County supervisors authorized a $4.6 million settlement in the wrongful death lawsuit filed by the family of Bill Bowers, who was shot and killed by a local sheriff’s deputy in 2016.
On Tuesday, the Los Angeles County Board of Supervisors voted to authorize payment in the civil case filed by the deceased man’s widow, Vanessa Bowers, vs. the County of Los Angeles.
Investigators with the Los Angeles County Claims Board recommended supervisors authorize the settlement of two lawsuits that were later consolidated into one.
The two lawsuits filed by Bowers’ relatives alleged wrongful death and civil rights violations by the Los Angeles County Sheriff’s Department.
County lawyers, explaining their recommendation to settle, wrote in a case summary submitted to supervisors: “Given the risks and uncertainties of litigation, a full and final settlement of these two cases is recommended.”
The $4.6 million settlement includes more than $190,534 in lawyers’ fees.
In a document made available to supervisors, investigators with the Los Angeles County Claims Board summed up the Bowers shooting this way:
Stolen Vehicle report
On Aug. 2, 2016, shortly before 9 p.m., two uniformed deputies on patrol in Castaic responded to reports of a stolen vehicle at the Rodeway Inn Motel.
Deputies spotted Bowers riding his bicycle in the parking lot.
Bowers, lawyers pointed out in their summary of the shooting, was “known from several prior contacts as a local transient, who sold drugs, and was on active probation for theft and narcotics.”
As Bowers rode his bike, they say, deputies drove up next to him and “illuminated him with the patrol car’s spotlight.”
The first deputy said through an open window, “Hey, Bill, can we talk to you?”
When Bowers looked over his shoulder at the deputies he yelled, “—k you!” and began pedaling fast as he rode away, followed by deputies.
County lawyers reported in their summary that Bowers twice threw “a small object” from his right hand as he pedaled away.
Tossing small objects
Deputies believed Bowers was throwing drugs away.
Bowers then rode his bike between two motel buildings and was out of sight.
Deputies tried to find him, then spotted Bowers riding toward Castaic Road.
The first deputy then turned on the overhead lights of the patrol car, used the siren and air horn as they drove toward Bowers.
Bowers, however, continued to ride his bike on a dirt sidewalk between a chain-link fence and a tractor-trailer parked on Castaic Road.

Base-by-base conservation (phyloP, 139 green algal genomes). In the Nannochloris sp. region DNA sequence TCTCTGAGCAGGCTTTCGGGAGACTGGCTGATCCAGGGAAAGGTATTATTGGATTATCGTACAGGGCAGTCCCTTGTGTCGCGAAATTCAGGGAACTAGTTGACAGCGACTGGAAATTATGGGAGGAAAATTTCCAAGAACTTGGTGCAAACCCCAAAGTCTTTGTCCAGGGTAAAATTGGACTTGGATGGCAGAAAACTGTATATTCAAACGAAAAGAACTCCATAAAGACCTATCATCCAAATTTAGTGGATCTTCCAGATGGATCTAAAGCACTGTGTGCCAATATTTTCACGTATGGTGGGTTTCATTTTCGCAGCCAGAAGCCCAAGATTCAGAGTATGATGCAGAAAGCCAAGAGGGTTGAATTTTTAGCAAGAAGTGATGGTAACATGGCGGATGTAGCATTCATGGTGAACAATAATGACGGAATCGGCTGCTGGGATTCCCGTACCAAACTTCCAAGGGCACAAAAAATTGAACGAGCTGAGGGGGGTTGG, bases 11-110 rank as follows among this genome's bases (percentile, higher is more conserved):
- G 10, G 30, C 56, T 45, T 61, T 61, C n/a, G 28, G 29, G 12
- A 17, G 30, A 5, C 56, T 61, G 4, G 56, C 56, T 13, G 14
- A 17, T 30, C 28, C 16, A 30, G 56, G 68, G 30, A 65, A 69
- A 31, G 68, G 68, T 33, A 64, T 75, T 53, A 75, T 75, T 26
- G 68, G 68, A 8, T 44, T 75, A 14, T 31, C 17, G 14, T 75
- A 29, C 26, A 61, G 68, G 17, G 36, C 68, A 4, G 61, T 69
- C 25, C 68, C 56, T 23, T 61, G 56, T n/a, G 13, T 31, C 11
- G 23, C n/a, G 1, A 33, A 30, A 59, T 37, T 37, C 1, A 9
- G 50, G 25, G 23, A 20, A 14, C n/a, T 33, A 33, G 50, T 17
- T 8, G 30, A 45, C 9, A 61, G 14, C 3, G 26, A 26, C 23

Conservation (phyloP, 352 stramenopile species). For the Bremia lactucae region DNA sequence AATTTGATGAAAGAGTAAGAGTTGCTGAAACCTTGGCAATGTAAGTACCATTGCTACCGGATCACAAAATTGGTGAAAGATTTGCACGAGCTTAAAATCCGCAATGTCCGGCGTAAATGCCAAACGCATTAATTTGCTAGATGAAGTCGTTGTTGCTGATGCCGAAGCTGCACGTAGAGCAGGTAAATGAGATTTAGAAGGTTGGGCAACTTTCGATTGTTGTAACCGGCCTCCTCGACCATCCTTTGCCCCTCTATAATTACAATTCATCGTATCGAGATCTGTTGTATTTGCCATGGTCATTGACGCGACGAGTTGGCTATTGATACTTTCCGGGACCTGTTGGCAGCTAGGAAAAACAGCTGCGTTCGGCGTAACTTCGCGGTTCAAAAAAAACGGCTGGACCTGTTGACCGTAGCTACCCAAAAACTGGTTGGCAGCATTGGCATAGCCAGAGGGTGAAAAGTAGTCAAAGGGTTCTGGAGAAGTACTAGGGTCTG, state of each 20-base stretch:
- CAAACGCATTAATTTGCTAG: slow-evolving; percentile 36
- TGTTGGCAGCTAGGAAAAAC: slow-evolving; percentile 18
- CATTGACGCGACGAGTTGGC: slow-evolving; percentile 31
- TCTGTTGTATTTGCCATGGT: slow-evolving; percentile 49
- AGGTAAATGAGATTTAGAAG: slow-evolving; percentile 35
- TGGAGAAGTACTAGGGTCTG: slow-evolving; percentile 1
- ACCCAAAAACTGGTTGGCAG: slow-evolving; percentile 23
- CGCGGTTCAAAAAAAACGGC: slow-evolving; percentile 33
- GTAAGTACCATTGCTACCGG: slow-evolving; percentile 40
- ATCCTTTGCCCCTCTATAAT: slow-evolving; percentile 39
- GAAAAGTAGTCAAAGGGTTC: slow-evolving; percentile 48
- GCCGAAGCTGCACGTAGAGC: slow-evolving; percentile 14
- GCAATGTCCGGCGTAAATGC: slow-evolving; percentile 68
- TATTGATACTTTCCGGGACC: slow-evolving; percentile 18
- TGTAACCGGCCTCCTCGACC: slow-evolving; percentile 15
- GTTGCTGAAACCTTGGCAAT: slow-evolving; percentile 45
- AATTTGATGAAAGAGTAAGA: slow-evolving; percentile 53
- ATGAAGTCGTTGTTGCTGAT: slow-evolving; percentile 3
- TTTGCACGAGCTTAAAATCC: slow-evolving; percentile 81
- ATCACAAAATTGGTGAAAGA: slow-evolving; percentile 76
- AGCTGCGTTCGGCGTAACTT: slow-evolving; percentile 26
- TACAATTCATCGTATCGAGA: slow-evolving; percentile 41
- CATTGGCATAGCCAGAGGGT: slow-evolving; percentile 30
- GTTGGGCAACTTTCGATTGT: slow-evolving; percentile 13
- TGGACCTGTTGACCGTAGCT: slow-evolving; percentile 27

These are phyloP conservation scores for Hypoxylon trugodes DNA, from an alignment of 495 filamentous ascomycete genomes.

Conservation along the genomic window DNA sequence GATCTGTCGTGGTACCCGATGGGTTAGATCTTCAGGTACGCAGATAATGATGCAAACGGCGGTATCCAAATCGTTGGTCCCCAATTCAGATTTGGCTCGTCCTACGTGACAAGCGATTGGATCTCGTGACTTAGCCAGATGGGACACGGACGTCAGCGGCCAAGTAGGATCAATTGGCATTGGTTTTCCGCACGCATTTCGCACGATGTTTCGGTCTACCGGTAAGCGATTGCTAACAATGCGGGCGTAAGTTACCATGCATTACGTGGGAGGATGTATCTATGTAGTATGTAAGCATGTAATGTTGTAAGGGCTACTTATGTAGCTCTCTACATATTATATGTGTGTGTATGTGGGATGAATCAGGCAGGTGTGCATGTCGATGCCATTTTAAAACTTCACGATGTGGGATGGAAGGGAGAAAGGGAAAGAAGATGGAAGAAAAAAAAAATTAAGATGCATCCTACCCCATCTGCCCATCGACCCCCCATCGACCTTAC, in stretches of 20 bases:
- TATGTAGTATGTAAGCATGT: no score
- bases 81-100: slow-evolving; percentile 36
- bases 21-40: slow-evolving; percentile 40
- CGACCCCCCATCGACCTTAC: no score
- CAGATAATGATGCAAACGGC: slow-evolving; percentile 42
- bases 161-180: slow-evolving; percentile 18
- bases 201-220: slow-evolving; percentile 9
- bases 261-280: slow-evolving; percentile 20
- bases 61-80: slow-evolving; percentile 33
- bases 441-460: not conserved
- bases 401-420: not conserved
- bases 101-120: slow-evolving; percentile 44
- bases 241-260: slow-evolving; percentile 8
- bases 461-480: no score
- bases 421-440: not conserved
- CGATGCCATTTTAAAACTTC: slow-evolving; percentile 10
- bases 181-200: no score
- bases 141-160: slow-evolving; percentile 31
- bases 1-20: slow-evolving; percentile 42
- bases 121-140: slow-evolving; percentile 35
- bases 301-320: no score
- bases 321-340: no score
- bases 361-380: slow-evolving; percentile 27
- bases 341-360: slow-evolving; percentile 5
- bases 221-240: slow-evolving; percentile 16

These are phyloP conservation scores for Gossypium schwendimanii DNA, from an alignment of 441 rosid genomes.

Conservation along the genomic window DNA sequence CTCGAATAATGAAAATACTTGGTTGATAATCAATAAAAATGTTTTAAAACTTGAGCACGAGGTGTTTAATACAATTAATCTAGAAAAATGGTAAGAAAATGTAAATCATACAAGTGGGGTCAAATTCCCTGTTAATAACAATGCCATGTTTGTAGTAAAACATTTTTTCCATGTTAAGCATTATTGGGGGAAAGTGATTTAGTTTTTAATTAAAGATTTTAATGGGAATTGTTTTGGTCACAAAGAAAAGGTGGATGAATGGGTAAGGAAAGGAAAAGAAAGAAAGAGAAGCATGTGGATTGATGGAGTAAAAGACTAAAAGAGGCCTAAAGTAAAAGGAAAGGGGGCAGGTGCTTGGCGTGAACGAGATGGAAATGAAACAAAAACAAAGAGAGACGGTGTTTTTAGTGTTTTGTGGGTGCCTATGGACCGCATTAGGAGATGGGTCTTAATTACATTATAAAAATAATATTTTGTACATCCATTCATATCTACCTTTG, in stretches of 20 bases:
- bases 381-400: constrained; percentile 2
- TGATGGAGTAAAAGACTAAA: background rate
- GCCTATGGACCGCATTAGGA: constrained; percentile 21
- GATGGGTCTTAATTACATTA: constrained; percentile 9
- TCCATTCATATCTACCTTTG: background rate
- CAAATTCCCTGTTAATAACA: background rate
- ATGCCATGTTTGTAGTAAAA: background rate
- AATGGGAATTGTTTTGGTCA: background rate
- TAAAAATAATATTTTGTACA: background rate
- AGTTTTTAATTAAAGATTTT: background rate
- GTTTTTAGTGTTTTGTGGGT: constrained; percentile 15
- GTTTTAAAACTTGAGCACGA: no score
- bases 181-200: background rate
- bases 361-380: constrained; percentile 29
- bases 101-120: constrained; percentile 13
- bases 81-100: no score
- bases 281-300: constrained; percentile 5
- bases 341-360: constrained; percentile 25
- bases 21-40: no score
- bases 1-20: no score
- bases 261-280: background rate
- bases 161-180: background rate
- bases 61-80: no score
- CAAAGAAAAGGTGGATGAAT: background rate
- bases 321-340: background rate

As he continued to flee, he used one hand to reach into his pocket and appeared, one more time, to toss something over the fence. Deputies shouted for him to stop his bicycle.
Lawyers noted in their account of that night that Bowers appeared to be out of character compared to previous encounters with deputies. Deputies interpreted this to suggest Bowers may “have drugs and/or could be armed.”
“Due to poor lighting, fences, fixed objects, a parked tractor-trailer and a nearby taco truck with several patrons, the deputies again lost sight of Bowers,” according to the report.
As they drove past the tractor-trailer, they spotted Bowers’ bike left on the dirt sidewalk.
Taco truck patrons indicated to deputies that Bowers was moving north. One of the deputies began moving on foot.
The other deputy drove alongside his partner. In a bid to head Bowers off, the patrol car driver drove past the tractor-trailer and stopped, practically blocking the driveway of the Rodeway Inn.
The driving deputy got out of his cruiser and moved in front of the tractor-trailer until he spotted Bowers walking toward him.
“The first deputy sheriff contacted the decedent, pointed his firearm at him, activated the gun light, and said, ‘Bill, stop, let me see your hand.’”
Bowers, the lawyers contend, did not comply and continued walking toward the first deputy.
The first deputy saw Bowers raise his hands up from his waistband toward his chest, they wrote. “The decedent cupped his hands together and appeared to be holding an object, now at chest level.
“The first deputy sheriff feared the decedent was continuing to advance, had a gun in his hands, was taking a shooting stance and was about to shoot him.”
In fear for his life, the first deputy fired one round from his pistol, which struck Bowers on the left side of his chest, from about 5 to 10 feet away, according to the report.
Bowers fell on the dirt sidewalk next to the passenger side of the tractor trailer.
Deputies held Bowers at gunpoint until backup units arrived. When they checked Bowers for signs of life, they found none.
No weapon, no drugs
Paramedics with the Los Angeles County Fire Department carried out “life-saving efforts” that proved unsuccessful. Bowers was pronounced dead at the scene.
“No weapons were found on or near the decedent’s body,” lawyers wrote in their summary.
When the path Bowers rode on his bike was checked, no weapons or narcotics were found.
Blood tests later showed Bowers had amphetamine, methamphetamine and marijuana in his system.
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